(AP) - Firefighters are holding the line on a series of wildfires threatening homes in the foothills outside Bakersfield, but progress could be tougher if thunderstorms bring lightning and gusty winds.
Wildfires sparked by weekend lightning storms have burned more than 84 square miles of oak and brush land south of Bakersfield and in Sequoia National Forest.
The 23,000-acre Comanche fire complex was 30 percent contained Monday, but Kern County fire Capt. Bill Brickey says evacuations are still advised for Stallion Springs, where hundreds of homes are in danger.
The 7,025-acre Keene fire complex was 92 percent contained, and scattered homes are at risk.
A 24,000-acre fire in Sequoia is 20 percent contained.
"Overnight, firefighters worked to protect homes in the area. Despite the increased fire activity, no structures were destroyed. Today, tempatures will be a bit warmer than yesterday. Light winds are expected and more thunderstorms are likely.""Fire activity increased yesterday (Sunday) afternoon on the southeast portion of the fire as it moved up to the Stallion Springs area," according to a Kern County Fire Department statement.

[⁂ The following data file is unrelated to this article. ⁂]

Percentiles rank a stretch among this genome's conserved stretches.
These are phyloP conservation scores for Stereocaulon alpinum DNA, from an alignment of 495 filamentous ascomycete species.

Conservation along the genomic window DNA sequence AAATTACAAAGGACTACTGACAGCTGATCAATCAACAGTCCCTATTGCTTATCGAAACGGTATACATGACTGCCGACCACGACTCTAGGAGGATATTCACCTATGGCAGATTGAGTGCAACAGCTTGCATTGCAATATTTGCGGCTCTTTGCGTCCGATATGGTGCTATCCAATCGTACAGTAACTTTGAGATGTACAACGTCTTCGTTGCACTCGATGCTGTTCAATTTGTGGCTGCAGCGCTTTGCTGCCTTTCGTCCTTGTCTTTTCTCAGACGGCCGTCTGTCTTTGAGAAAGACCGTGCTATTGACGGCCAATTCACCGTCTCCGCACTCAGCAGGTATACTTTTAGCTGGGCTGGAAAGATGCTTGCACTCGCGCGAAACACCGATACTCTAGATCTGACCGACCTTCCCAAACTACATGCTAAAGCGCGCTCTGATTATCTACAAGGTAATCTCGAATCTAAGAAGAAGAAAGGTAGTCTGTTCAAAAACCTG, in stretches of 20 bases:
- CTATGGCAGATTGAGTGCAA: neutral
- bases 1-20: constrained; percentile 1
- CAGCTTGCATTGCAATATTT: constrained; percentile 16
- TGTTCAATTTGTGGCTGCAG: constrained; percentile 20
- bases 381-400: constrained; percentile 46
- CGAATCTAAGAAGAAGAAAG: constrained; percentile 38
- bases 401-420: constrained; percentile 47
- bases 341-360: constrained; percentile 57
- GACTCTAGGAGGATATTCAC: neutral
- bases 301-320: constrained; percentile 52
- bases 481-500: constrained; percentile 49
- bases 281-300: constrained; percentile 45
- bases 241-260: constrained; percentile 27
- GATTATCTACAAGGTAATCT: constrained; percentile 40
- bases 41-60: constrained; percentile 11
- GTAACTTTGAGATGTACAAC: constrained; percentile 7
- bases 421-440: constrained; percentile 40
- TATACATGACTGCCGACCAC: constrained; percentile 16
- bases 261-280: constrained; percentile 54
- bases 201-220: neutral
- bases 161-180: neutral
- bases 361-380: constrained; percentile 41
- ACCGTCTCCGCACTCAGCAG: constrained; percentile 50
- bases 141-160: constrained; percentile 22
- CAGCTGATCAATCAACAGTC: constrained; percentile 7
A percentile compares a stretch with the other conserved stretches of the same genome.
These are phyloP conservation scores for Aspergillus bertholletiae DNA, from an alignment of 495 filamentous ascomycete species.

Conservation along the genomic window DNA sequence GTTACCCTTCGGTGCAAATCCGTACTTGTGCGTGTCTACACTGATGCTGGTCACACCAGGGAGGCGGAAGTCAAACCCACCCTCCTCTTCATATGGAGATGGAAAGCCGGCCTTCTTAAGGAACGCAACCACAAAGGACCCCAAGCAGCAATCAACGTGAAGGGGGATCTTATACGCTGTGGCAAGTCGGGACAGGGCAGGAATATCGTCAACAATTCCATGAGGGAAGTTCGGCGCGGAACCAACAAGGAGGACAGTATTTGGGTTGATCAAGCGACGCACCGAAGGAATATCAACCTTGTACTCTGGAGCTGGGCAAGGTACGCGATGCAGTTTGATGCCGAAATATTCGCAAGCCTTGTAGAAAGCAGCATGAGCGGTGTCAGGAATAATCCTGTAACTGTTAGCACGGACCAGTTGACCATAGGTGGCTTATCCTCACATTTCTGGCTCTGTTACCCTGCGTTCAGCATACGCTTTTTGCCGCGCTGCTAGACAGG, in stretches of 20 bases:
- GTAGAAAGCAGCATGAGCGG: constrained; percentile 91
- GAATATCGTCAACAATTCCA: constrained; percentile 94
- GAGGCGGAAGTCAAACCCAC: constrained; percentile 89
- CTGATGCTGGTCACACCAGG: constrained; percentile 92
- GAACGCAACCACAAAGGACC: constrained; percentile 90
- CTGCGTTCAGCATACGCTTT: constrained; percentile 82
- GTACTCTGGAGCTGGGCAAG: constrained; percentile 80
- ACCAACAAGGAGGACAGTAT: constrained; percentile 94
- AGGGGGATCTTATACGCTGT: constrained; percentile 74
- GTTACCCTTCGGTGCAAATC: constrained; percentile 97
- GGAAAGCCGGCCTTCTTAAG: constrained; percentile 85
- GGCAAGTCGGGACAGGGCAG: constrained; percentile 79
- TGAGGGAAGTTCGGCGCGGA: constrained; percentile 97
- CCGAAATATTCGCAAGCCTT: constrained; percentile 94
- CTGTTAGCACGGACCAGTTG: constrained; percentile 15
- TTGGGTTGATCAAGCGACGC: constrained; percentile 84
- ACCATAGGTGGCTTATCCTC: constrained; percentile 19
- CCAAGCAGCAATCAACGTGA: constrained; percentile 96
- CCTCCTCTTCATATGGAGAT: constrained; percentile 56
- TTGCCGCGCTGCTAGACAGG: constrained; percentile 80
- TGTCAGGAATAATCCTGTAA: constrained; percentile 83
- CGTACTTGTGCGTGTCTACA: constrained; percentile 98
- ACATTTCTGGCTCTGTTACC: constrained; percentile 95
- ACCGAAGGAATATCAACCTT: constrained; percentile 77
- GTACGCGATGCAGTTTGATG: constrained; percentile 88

Previous story: Sunday, 9:30 p.m.
Firefighters in planes, fire engines, bulldozers and trucks raced to the edge of Stallion Springs Saturday afternoon and prevented a wildfire from ripping through homes on the edge of town.
An evacuation was “recommended” for residents, but no homes were lost.
It was a close call.
A dozen fires were burning throughout Kern when the Comanche Fire turned on Stallion Springs, and the first call incident commanders made was for air support. That brought planes and helicopters from other fires – tankers that already were in the air, already loaded.
The planes and choppers dumped water and retardant between the fire and the houses. Some planes swept in just above the oak trees in the area, dumping bright red retardant into backyards.
That slowed the fire long enough for ground crews to reach the area. Dozens of trucks raced to the area.
On one street, there was a fire engine at every house, a crew standing between the fire and the home.
By , the worst was over and fire crews had stopped the fire. As of 10 p.m., the fire was 30 percent contained and had burned more than 23,000 acres.
Some of them stayed to mop up, some stayed in case of a flare up, some moved to protect Bear Valley Springs, and some moved to some of the other fires in Kern County.